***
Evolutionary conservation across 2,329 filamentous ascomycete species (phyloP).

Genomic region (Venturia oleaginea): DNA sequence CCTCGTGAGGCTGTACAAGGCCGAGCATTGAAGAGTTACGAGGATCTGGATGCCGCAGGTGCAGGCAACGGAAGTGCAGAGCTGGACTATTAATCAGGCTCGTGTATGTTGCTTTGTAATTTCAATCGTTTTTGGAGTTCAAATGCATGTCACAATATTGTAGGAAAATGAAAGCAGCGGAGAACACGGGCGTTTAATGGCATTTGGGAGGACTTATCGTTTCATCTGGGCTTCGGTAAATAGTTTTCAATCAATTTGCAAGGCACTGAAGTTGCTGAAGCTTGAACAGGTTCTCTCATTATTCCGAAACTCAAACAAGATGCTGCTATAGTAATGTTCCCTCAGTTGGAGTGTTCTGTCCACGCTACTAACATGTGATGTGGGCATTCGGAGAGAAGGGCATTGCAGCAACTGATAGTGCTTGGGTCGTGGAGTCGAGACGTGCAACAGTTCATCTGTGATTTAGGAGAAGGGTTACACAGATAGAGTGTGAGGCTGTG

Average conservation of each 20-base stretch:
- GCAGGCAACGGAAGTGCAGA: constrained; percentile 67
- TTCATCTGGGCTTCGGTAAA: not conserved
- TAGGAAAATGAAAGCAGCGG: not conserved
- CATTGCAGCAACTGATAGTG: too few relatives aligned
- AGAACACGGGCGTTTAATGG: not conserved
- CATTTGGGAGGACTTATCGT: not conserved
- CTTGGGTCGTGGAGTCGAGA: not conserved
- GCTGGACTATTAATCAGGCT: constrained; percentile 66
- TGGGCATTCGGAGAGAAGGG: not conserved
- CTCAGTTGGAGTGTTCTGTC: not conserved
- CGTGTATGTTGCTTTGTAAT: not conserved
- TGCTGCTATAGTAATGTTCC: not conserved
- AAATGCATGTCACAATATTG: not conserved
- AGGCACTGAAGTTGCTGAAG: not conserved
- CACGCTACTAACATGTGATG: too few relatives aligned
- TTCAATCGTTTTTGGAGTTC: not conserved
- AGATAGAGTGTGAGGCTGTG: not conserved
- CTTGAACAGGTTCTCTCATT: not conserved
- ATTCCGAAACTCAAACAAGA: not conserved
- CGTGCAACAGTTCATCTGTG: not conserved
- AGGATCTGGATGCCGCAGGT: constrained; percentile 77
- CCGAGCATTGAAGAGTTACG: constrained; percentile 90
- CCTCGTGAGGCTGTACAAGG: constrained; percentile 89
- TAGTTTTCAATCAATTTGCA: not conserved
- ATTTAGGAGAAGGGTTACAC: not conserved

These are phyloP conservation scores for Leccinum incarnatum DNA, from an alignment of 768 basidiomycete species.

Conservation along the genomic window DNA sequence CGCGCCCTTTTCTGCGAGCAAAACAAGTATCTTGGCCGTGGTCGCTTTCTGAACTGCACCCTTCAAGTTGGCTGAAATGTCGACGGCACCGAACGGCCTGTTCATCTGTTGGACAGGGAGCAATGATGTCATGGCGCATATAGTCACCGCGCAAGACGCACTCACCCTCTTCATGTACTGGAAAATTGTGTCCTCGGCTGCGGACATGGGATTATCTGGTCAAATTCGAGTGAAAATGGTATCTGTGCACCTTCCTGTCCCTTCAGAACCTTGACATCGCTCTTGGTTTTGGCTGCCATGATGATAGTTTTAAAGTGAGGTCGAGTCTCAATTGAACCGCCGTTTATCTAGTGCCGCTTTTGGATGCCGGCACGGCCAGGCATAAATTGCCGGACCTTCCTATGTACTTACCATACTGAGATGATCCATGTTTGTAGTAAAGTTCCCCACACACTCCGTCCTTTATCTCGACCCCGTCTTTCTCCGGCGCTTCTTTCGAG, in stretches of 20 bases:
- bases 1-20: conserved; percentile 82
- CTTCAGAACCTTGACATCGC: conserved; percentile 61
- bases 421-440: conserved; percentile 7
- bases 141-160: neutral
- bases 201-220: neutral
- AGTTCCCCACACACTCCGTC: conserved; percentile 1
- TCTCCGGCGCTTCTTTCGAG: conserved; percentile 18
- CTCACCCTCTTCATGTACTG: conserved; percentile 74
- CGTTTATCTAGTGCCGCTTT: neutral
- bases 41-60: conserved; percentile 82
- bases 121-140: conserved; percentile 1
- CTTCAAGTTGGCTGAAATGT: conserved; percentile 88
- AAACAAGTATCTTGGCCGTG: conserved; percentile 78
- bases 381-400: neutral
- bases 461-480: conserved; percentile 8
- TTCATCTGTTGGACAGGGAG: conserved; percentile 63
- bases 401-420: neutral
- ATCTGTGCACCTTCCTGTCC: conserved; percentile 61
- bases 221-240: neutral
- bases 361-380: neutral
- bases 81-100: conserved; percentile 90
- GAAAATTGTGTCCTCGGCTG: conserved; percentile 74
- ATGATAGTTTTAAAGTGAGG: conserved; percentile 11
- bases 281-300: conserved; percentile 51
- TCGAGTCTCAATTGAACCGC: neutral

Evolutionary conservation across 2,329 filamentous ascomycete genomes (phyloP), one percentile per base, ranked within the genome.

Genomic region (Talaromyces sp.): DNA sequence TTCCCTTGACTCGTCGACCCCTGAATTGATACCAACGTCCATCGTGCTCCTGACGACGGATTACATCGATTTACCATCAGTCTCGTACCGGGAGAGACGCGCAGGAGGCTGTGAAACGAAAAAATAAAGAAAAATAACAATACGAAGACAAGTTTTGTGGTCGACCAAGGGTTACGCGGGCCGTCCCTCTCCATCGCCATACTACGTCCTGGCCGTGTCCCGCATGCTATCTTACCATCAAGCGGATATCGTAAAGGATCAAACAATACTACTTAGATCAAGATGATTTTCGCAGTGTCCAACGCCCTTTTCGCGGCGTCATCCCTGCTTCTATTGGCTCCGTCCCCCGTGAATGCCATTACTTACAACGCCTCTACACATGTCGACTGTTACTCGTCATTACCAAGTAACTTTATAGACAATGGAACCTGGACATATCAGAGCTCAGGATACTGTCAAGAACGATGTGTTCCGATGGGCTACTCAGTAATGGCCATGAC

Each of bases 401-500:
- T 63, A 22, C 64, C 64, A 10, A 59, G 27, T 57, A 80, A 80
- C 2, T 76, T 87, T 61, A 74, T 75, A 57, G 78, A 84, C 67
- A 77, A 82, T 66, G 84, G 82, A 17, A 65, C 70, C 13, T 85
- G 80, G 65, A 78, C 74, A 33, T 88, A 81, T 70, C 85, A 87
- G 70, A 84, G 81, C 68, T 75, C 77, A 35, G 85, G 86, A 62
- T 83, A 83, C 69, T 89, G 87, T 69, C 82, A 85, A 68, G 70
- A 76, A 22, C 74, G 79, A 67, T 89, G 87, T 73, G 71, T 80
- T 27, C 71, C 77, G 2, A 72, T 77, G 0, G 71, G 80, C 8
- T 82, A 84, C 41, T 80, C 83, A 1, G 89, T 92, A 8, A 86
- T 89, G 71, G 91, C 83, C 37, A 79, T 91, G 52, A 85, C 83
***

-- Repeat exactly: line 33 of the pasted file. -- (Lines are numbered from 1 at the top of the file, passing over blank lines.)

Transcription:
- bases 421-440: conserved; percentile 7